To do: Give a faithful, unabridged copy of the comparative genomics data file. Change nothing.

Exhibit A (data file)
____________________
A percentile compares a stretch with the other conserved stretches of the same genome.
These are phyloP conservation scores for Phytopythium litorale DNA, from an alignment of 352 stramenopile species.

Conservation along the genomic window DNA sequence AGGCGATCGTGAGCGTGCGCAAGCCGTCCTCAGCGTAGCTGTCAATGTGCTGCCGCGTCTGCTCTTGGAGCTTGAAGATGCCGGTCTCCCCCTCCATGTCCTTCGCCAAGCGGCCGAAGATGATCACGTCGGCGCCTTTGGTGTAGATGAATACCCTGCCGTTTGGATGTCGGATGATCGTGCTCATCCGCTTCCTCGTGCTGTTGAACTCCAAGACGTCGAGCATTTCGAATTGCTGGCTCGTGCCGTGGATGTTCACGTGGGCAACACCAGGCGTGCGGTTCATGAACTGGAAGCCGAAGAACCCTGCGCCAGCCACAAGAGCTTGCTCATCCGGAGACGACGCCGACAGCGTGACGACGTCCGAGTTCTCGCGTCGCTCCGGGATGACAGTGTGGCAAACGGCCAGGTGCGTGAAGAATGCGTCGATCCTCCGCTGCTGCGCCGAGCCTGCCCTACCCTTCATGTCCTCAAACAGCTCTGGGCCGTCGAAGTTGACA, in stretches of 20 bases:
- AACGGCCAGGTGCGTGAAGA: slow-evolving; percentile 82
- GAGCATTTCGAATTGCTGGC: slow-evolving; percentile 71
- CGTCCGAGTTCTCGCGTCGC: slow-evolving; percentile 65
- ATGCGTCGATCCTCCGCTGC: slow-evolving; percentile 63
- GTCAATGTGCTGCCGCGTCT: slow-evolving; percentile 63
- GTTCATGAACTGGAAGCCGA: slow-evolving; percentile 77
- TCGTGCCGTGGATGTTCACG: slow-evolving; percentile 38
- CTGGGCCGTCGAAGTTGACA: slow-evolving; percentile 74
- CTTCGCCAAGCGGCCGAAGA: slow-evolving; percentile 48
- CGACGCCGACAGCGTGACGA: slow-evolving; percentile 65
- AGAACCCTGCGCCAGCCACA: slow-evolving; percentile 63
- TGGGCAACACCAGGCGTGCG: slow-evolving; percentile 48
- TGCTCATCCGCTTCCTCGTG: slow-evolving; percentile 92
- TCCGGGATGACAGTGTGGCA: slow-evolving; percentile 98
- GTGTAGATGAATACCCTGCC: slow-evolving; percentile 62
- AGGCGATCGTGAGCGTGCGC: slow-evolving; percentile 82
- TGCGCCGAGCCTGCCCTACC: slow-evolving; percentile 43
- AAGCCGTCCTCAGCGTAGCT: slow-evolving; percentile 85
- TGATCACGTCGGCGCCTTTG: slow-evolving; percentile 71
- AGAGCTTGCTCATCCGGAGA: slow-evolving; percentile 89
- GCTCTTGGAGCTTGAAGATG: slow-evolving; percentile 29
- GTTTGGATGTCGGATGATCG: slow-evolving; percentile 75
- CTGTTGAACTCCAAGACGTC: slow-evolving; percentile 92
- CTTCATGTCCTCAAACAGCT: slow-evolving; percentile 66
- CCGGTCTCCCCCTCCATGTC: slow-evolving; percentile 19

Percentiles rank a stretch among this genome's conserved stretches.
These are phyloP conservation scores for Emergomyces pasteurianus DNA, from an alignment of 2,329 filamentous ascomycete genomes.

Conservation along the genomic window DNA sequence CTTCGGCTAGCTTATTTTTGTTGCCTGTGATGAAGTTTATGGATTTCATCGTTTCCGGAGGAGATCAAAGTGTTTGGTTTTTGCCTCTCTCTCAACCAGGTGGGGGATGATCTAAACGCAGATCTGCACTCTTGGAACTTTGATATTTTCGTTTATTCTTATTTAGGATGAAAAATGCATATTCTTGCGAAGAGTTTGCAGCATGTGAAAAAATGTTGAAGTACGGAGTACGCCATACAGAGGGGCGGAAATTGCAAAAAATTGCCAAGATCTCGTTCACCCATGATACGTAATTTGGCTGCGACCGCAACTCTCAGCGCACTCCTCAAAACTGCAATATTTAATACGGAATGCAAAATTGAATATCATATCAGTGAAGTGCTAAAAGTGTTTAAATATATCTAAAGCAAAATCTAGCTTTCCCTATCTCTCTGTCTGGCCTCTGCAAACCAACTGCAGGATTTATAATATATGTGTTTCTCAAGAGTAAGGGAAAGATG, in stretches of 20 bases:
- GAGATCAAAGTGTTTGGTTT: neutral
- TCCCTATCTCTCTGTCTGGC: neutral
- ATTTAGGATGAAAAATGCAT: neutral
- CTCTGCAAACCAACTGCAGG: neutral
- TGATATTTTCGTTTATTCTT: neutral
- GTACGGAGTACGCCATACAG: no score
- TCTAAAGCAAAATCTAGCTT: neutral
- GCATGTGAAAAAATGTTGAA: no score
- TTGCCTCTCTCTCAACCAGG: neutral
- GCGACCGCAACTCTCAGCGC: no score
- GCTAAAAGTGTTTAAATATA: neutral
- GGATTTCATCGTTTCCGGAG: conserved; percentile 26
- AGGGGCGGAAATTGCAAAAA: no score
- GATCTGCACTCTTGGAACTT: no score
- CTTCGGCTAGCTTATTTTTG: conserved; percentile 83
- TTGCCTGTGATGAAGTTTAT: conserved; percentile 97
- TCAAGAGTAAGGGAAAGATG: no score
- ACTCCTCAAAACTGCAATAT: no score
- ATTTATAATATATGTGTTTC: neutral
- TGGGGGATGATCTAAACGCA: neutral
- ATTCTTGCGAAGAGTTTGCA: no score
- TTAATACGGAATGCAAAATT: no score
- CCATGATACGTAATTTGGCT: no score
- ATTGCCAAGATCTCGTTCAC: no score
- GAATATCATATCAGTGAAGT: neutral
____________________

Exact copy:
A percentile compares a stretch with the other conserved stretches of the same genome.
These are phyloP conservation scores for Phytopythium litorale DNA, from an alignment of 352 stramenopile species.

Conservation along the genomic window DNA sequence AGGCGATCGTGAGCGTGCGCAAGCCGTCCTCAGCGTAGCTGTCAATGTGCTGCCGCGTCTGCTCTTGGAGCTTGAAGATGCCGGTCTCCCCCTCCATGTCCTTCGCCAAGCGGCCGAAGATGATCACGTCGGCGCCTTTGGTGTAGATGAATACCCTGCCGTTTGGATGTCGGATGATCGTGCTCATCCGCTTCCTCGTGCTGTTGAACTCCAAGACGTCGAGCATTTCGAATTGCTGGCTCGTGCCGTGGATGTTCACGTGGGCAACACCAGGCGTGCGGTTCATGAACTGGAAGCCGAAGAACCCTGCGCCAGCCACAAGAGCTTGCTCATCCGGAGACGACGCCGACAGCGTGACGACGTCCGAGTTCTCGCGTCGCTCCGGGATGACAGTGTGGCAAACGGCCAGGTGCGTGAAGAATGCGTCGATCCTCCGCTGCTGCGCCGAGCCTGCCCTACCCTTCATGTCCTCAAACAGCTCTGGGCCGTCGAAGTTGACA, in stretches of 20 bases:
- AACGGCCAGGTGCGTGAAGA: slow-evolving; percentile 82
- GAGCATTTCGAATTGCTGGC: slow-evolving; percentile 71
- CGTCCGAGTTCTCGCGTCGC: slow-evolving; percentile 65
- ATGCGTCGATCCTCCGCTGC: slow-evolving; percentile 63
- GTCAATGTGCTGCCGCGTCT: slow-evolving; percentile 63
- GTTCATGAACTGGAAGCCGA: slow-evolving; percentile 77
- TCGTGCCGTGGATGTTCACG: slow-evolving; percentile 38
- CTGGGCCGTCGAAGTTGACA: slow-evolving; percentile 74
- CTTCGCCAAGCGGCCGAAGA: slow-evolving; percentile 48
- CGACGCCGACAGCGTGACGA: slow-evolving; percentile 65
- AGAACCCTGCGCCAGCCACA: slow-evolving; percentile 63
- TGGGCAACACCAGGCGTGCG: slow-evolving; percentile 48
- TGCTCATCCGCTTCCTCGTG: slow-evolving; percentile 92
- TCCGGGATGACAGTGTGGCA: slow-evolving; percentile 98
- GTGTAGATGAATACCCTGCC: slow-evolving; percentile 62
- AGGCGATCGTGAGCGTGCGC: slow-evolving; percentile 82
- TGCGCCGAGCCTGCCCTACC: slow-evolving; percentile 43
- AAGCCGTCCTCAGCGTAGCT: slow-evolving; percentile 85
- TGATCACGTCGGCGCCTTTG: slow-evolving; percentile 71
- AGAGCTTGCTCATCCGGAGA: slow-evolving; percentile 89
- GCTCTTGGAGCTTGAAGATG: slow-evolving; percentile 29
- GTTTGGATGTCGGATGATCG: slow-evolving; percentile 75
- CTGTTGAACTCCAAGACGTC: slow-evolving; percentile 92
- CTTCATGTCCTCAAACAGCT: slow-evolving; percentile 66
- CCGGTCTCCCCCTCCATGTC: slow-evolving; percentile 19

Percentiles rank a stretch among this genome's conserved stretches.
These are phyloP conservation scores for Emergomyces pasteurianus DNA, from an alignment of 2,329 filamentous ascomycete genomes.

Conservation along the genomic window DNA sequence CTTCGGCTAGCTTATTTTTGTTGCCTGTGATGAAGTTTATGGATTTCATCGTTTCCGGAGGAGATCAAAGTGTTTGGTTTTTGCCTCTCTCTCAACCAGGTGGGGGATGATCTAAACGCAGATCTGCACTCTTGGAACTTTGATATTTTCGTTTATTCTTATTTAGGATGAAAAATGCATATTCTTGCGAAGAGTTTGCAGCATGTGAAAAAATGTTGAAGTACGGAGTACGCCATACAGAGGGGCGGAAATTGCAAAAAATTGCCAAGATCTCGTTCACCCATGATACGTAATTTGGCTGCGACCGCAACTCTCAGCGCACTCCTCAAAACTGCAATATTTAATACGGAATGCAAAATTGAATATCATATCAGTGAAGTGCTAAAAGTGTTTAAATATATCTAAAGCAAAATCTAGCTTTCCCTATCTCTCTGTCTGGCCTCTGCAAACCAACTGCAGGATTTATAATATATGTGTTTCTCAAGAGTAAGGGAAAGATG, in stretches of 20 bases:
- GAGATCAAAGTGTTTGGTTT: neutral
- TCCCTATCTCTCTGTCTGGC: neutral
- ATTTAGGATGAAAAATGCAT: neutral
- CTCTGCAAACCAACTGCAGG: neutral
- TGATATTTTCGTTTATTCTT: neutral
- GTACGGAGTACGCCATACAG: no score
- TCTAAAGCAAAATCTAGCTT: neutral
- GCATGTGAAAAAATGTTGAA: no score
- TTGCCTCTCTCTCAACCAGG: neutral
- GCGACCGCAACTCTCAGCGC: no score
- GCTAAAAGTGTTTAAATATA: neutral
- GGATTTCATCGTTTCCGGAG: conserved; percentile 26
- AGGGGCGGAAATTGCAAAAA: no score
- GATCTGCACTCTTGGAACTT: no score
- CTTCGGCTAGCTTATTTTTG: conserved; percentile 83
- TTGCCTGTGATGAAGTTTAT: conserved; percentile 97
- TCAAGAGTAAGGGAAAGATG: no score
- ACTCCTCAAAACTGCAATAT: no score
- ATTTATAATATATGTGTTTC: neutral
- TGGGGGATGATCTAAACGCA: neutral
- ATTCTTGCGAAGAGTTTGCA: no score
- TTAATACGGAATGCAAAATT: no score
- CCATGATACGTAATTTGGCT: no score
- ATTGCCAAGATCTCGTTCAC: no score
- GAATATCATATCAGTGAAGT: neutral